In Fiscal Year (FY) 2013, Missouri collected $20.1 billion in state and local taxes. While this is an impressive sum of money, it tells us little about whether or not the average Missouri taxpayer can afford this level of taxation.
As shown in Chart 1, Missouri’s state and local tax burden (tax collections divided by personal income) was the seventh lowest in the nation for FY 2013 at 8.6 percent—this is -17 percent below the national average of 10.3 percent. As shown in Chart 2, Missouri’s tax burden has grown over time by 47 percent to 8.6 percent in FY 2013 from 5.9 percent in FY 1950.
Missouri’s low state and local tax burden is not driven by any particular element in their tax code as their tax burdens are all are at or below the national average, especially the property tax (2.4 percent, 40th highest), corporate income tax (0.19 percent, 43rd highest), and all other taxes (1.3 percent, 46th highest).
Of course, the tax burdens for local government can vary just as much as they do among the 50 states. As such, we have also calculated the local government tax burden for every county in Missouri—this includes every taxing jurisdiction within the geographic county borders whether it is a city, a special district, or county government itself.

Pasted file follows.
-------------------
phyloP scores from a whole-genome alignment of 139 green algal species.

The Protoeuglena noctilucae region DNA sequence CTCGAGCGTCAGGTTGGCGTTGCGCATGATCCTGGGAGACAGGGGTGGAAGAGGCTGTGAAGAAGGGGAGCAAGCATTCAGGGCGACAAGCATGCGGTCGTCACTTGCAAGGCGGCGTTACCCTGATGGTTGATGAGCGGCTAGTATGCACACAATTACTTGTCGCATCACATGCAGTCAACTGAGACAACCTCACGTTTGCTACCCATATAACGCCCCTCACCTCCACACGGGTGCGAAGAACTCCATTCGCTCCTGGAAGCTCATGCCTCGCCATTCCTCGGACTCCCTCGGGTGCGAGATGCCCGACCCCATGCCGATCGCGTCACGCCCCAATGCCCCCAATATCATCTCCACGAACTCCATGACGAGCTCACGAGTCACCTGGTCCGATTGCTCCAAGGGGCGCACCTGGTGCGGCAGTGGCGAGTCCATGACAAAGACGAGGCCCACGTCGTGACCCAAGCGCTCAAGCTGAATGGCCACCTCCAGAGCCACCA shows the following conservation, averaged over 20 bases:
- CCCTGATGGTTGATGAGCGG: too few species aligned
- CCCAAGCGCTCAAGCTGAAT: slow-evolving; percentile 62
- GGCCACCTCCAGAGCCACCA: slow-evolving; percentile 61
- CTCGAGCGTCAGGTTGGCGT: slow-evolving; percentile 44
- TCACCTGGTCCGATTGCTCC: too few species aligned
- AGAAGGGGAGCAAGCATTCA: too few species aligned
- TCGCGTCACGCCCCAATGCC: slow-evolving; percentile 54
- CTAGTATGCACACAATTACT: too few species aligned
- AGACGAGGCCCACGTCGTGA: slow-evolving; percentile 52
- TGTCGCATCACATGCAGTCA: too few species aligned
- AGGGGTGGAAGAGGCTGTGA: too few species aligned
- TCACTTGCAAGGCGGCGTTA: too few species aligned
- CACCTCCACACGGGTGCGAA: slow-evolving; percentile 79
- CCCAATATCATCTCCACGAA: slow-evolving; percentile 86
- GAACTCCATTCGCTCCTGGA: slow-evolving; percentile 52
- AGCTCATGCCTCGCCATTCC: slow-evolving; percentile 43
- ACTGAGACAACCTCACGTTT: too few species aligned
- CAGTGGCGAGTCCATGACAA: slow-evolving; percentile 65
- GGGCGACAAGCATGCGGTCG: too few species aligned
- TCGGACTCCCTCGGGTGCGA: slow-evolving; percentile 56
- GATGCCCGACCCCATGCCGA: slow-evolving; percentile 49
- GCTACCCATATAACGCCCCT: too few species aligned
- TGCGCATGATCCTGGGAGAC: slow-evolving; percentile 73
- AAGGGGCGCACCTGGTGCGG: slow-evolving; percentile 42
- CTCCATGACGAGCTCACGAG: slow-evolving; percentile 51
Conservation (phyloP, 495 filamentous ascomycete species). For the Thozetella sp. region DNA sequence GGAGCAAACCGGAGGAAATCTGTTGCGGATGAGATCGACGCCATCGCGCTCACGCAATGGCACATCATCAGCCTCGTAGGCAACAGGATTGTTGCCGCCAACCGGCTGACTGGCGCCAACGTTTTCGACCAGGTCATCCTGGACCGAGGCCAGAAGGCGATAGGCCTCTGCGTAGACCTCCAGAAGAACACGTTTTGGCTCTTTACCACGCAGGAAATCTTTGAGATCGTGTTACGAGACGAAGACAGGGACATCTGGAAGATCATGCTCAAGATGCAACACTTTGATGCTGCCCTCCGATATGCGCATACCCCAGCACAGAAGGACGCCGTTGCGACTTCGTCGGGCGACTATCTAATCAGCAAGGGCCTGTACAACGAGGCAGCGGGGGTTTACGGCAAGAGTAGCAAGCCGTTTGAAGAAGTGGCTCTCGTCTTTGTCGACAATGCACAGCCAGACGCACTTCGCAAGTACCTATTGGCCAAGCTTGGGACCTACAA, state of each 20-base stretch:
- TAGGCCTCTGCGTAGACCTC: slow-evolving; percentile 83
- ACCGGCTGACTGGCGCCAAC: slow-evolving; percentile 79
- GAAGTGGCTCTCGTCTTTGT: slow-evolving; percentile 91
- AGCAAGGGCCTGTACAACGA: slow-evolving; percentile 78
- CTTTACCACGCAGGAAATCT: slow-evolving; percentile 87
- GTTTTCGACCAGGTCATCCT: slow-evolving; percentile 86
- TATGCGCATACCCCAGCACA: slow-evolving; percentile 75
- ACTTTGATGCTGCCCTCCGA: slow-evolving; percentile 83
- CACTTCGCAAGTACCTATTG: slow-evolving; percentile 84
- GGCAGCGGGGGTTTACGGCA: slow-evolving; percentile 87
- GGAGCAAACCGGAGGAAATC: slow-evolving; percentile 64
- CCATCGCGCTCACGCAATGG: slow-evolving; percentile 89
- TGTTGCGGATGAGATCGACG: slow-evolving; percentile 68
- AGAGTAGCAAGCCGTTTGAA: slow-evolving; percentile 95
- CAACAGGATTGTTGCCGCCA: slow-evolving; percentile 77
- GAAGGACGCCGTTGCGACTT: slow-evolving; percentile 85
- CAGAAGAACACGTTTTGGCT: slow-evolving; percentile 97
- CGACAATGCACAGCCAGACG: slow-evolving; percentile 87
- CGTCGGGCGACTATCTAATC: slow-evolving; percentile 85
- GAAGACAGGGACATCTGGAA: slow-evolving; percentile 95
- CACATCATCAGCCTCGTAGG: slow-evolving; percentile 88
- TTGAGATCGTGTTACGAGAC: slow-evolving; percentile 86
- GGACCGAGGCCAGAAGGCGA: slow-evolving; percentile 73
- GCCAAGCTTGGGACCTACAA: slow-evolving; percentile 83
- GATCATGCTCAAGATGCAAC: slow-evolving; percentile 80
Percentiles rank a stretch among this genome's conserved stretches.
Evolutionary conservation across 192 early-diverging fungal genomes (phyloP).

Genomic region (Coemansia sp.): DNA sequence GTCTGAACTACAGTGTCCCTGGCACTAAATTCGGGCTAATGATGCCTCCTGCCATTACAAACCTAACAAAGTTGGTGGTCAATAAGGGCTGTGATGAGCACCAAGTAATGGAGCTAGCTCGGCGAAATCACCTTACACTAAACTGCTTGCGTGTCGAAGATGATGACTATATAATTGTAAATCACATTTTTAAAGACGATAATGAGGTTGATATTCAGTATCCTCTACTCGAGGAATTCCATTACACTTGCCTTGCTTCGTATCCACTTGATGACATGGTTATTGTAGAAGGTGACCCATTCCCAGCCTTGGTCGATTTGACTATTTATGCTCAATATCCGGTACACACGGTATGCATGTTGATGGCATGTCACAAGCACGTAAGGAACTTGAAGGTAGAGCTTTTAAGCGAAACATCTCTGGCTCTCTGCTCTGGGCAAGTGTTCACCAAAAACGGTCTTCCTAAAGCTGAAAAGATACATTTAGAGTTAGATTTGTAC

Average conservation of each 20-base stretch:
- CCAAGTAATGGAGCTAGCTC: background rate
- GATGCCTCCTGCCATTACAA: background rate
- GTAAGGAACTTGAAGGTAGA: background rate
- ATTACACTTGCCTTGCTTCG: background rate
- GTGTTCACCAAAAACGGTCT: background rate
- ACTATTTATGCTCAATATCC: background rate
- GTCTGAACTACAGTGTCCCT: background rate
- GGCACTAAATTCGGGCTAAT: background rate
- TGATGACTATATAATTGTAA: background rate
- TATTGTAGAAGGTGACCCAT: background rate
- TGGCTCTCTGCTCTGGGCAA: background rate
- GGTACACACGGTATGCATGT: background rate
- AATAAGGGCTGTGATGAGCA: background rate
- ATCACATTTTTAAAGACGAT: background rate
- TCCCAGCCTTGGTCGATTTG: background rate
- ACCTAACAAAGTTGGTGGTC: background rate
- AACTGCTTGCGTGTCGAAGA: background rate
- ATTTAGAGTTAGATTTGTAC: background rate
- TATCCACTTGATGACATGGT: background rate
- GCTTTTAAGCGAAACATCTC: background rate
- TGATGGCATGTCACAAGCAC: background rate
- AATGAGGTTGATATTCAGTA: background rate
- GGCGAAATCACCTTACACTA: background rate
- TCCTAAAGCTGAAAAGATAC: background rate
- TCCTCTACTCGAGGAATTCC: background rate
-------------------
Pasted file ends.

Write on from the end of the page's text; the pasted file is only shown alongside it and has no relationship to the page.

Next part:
The Missouri counties with the highest local government tax burden include: St. Louis County, MO (7.8 percent), Taney County, MO (6.9 percent), and Jackson County, MO (6.1 percent). The Missouri counties with the lowest local government tax burden include: Shannon County, MO (1.4 percent), Pulaski County, MO (1.4 percent), and Ralls County, MO (1.6 percent).
J. Scott Moody has over 18 years as a public policy economist with a specialty in tax policy and has over 180 publications. He has worked for numerous national and state-based think tanks such as Federalism In Action, Tax Foundation, Heritage Foundation, and The Maine Heritage Policy Center.